Diana Jordan (1992)
When we think about non-traditional casting, it is still primarily in terms of race. The talk is of actors of color, the casting is conceived on cultural terms. Disability remains an afterthought. This puts me in an unusual situation, as I am an African American actress who is also disabled.
There has been some change in this situation. For instance, in the last two years, the League of Chicago Theaters has begun to emphasize actors with disabilities at their regular multicultural auditions. Also, the passage of the Americans with Disabilities Act has had an effect; I’ve worked on three industrial films in the last year alone as a result of it. But, at the same time, I think change has been slow. We’ve learned how to talk about the issues much more than how to put them into practice.
Non-traditional casting has been important to me. I would not be working if all I did was sit around waiting for the next good disabled role to be written. In most of the roles I’ve played, I have brought my disability to the role. I have been very fortunate, however. I have worked steadily since starting my professional career in 1987. I have played Snout in Midsummer Night’s Dream, I have done several projects for children, I have performed in new plays.
With disability we still have a lot of education to do. There are so many myths to overcome. My disability is as much a part of who I am as my being African American. I would be a different person without it. I have had a disability all my life. I am not the lesser for it, I am not sad and tragic. It is just another attribute of mine. Yet, I do not see myself as a disabled actress, nor even as a black actress. I am an actress. Disability doesn’t stop me from going inside myself to find characters and value. Nor would it stop me from playing an alcoholic, a psychotic, or a mother with two children. Or all three.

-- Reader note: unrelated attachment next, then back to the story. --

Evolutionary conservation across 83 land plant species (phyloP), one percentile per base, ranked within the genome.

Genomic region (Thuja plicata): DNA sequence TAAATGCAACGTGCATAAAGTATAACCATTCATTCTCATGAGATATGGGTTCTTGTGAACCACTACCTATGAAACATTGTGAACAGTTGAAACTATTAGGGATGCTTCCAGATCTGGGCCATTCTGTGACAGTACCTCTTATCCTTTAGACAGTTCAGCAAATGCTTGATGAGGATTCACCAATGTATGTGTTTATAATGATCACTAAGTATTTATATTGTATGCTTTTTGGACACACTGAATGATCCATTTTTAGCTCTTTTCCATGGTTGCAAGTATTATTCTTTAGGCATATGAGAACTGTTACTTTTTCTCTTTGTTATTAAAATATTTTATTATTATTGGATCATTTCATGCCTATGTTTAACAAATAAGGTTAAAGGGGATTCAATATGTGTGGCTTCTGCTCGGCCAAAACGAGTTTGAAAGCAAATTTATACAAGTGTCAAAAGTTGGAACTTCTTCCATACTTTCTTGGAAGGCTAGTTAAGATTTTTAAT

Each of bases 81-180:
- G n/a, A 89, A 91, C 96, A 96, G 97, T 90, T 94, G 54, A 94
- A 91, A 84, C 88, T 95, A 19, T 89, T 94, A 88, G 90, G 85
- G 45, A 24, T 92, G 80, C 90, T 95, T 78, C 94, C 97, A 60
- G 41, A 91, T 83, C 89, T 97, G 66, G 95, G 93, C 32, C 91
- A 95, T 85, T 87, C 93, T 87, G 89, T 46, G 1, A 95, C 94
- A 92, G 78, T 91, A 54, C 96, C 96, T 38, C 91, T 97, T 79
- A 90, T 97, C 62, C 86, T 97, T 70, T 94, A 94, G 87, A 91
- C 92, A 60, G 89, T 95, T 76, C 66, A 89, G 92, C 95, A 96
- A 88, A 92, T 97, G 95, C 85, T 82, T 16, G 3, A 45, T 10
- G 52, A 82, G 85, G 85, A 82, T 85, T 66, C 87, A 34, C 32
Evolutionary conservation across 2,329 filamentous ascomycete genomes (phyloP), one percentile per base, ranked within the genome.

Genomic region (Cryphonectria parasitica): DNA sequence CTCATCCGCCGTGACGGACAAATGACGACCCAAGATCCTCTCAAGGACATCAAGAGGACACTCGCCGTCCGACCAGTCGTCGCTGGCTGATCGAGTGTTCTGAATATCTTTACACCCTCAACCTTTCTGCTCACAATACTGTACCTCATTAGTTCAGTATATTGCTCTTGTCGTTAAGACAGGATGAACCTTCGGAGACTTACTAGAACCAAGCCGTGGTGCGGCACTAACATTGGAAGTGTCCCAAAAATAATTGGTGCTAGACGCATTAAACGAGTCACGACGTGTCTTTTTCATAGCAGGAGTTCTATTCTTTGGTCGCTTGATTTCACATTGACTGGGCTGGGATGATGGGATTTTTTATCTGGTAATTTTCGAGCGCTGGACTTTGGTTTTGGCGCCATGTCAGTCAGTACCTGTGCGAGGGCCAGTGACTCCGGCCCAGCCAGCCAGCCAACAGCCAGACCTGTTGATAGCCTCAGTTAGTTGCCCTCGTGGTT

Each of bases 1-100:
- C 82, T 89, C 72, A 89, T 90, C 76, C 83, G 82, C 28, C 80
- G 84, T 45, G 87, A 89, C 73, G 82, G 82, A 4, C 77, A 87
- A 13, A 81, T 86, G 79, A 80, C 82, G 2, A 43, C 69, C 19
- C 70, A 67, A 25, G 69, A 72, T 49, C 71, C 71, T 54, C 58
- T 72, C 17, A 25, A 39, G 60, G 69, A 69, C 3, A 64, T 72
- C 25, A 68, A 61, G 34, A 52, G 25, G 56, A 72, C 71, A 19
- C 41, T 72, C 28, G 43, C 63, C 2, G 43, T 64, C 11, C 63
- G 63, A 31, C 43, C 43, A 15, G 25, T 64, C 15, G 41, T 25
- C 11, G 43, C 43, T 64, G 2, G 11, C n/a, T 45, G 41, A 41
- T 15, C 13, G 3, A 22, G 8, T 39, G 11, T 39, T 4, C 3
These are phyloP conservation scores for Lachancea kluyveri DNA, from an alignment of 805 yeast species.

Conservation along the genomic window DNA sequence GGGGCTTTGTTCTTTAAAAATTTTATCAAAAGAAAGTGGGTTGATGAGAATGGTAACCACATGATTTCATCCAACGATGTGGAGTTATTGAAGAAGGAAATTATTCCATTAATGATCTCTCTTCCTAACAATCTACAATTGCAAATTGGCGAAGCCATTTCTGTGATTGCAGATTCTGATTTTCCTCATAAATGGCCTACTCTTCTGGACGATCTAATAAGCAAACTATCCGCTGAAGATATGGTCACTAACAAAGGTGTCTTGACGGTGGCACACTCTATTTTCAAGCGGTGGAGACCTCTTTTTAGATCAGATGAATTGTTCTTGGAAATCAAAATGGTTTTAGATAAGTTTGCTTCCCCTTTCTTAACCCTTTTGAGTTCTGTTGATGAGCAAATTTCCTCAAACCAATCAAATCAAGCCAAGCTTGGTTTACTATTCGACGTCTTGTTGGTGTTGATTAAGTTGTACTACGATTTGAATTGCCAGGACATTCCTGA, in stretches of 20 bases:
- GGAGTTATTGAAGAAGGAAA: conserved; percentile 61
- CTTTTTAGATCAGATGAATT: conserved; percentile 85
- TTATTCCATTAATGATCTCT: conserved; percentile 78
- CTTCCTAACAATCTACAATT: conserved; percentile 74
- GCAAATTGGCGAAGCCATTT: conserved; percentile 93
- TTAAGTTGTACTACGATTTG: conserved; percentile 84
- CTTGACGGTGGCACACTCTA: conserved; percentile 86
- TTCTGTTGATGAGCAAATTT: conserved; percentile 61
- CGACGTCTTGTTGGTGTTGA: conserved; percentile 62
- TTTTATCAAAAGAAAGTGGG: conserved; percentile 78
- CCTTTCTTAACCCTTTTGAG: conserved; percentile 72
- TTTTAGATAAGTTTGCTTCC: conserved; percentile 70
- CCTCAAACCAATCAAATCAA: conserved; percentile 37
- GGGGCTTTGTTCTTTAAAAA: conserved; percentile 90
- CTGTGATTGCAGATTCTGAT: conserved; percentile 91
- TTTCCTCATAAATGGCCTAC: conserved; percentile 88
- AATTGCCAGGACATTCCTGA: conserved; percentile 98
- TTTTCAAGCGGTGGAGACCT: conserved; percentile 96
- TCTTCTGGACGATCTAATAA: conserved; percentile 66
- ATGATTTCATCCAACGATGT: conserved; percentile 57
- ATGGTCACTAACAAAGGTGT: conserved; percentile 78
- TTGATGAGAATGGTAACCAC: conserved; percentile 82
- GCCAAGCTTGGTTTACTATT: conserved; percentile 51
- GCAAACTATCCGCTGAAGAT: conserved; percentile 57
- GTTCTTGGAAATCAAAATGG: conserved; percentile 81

In auditions, my disability may be seen as the primary thing. Even at a black theater, it may still be seen. I don’t talk much about my disability, though, until I am cast. At the first rehearsal, I talk about my disability with my fellow actors to eliminate any concerns they may have. I present this with a sense of humor and answer questions afterwards, if there are any.
Most recently, I played Laura in the Black Ensemble Theatre’s production of The Glass Menagerie. I didn’t approach her as a character with a disability, but by stepping into her skin, as I would with any character. I didn’t see her as weak, but as a strong woman, fighting to keep everything in her world from breaking. It was more an emotional difficulty than a physical difficulty for her. One of my biggest fears in the part was that people would think that Laura was me. Laura isn’t me. That was acting. My own disability happened to enhance that role, but I don’t want people to think that I could do it only because I was disabled.
I am very happy that I made acting my career choice. It isn’t always easy, but the satisfaction I get from acting far outweighs the hard times that I (like any other actor) go through. I hope in the future I will continue to be blessed with wonderful projects and have the opportunity to bring to life many characters, not just ones that are disability- or race-specific.
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